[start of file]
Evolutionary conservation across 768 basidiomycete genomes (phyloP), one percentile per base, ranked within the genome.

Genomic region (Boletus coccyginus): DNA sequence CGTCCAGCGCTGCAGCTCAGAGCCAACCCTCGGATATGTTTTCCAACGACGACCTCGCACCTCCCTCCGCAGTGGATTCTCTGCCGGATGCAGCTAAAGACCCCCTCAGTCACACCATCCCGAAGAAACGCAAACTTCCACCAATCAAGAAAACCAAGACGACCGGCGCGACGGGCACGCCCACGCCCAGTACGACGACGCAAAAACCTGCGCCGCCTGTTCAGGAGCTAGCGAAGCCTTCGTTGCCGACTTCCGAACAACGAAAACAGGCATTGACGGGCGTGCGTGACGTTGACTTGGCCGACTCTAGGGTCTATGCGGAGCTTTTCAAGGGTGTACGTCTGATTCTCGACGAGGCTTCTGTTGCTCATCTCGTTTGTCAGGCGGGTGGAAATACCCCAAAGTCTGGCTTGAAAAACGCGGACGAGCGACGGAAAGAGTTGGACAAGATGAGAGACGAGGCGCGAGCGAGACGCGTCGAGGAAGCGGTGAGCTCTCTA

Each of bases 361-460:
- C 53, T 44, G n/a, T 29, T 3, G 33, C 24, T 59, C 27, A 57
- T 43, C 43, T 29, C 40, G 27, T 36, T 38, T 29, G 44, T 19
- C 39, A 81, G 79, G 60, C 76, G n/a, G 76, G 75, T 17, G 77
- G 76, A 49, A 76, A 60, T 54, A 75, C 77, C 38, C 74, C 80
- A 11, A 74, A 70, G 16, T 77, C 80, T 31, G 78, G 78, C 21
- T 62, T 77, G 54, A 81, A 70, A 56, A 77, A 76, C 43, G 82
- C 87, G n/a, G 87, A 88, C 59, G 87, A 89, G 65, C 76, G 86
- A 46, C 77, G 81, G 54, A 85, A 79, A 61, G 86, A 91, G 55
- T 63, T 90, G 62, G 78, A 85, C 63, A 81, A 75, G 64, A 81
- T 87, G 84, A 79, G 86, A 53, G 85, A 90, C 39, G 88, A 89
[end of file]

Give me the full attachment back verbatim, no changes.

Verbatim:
Evolutionary conservation across 768 basidiomycete genomes (phyloP), one percentile per base, ranked within the genome.

Genomic region (Boletus coccyginus): DNA sequence CGTCCAGCGCTGCAGCTCAGAGCCAACCCTCGGATATGTTTTCCAACGACGACCTCGCACCTCCCTCCGCAGTGGATTCTCTGCCGGATGCAGCTAAAGACCCCCTCAGTCACACCATCCCGAAGAAACGCAAACTTCCACCAATCAAGAAAACCAAGACGACCGGCGCGACGGGCACGCCCACGCCCAGTACGACGACGCAAAAACCTGCGCCGCCTGTTCAGGAGCTAGCGAAGCCTTCGTTGCCGACTTCCGAACAACGAAAACAGGCATTGACGGGCGTGCGTGACGTTGACTTGGCCGACTCTAGGGTCTATGCGGAGCTTTTCAAGGGTGTACGTCTGATTCTCGACGAGGCTTCTGTTGCTCATCTCGTTTGTCAGGCGGGTGGAAATACCCCAAAGTCTGGCTTGAAAAACGCGGACGAGCGACGGAAAGAGTTGGACAAGATGAGAGACGAGGCGCGAGCGAGACGCGTCGAGGAAGCGGTGAGCTCTCTA

Each of bases 361-460:
- C 53, T 44, G n/a, T 29, T 3, G 33, C 24, T 59, C 27, A 57
- T 43, C 43, T 29, C 40, G 27, T 36, T 38, T 29, G 44, T 19
- C 39, A 81, G 79, G 60, C 76, G n/a, G 76, G 75, T 17, G 77
- G 76, A 49, A 76, A 60, T 54, A 75, C 77, C 38, C 74, C 80
- A 11, A 74, A 70, G 16, T 77, C 80, T 31, G 78, G 78, C 21
- T 62, T 77, G 54, A 81, A 70, A 56, A 77, A 76, C 43, G 82
- C 87, G n/a, G 87, A 88, C 59, G 87, A 89, G 65, C 76, G 86
- A 46, C 77, G 81, G 54, A 85, A 79, A 61, G 86, A 91, G 55
- T 63, T 90, G 62, G 78, A 85, C 63, A 81, A 75, G 64, A 81
- T 87, G 84, A 79, G 86, A 53, G 85, A 90, C 39, G 88, A 89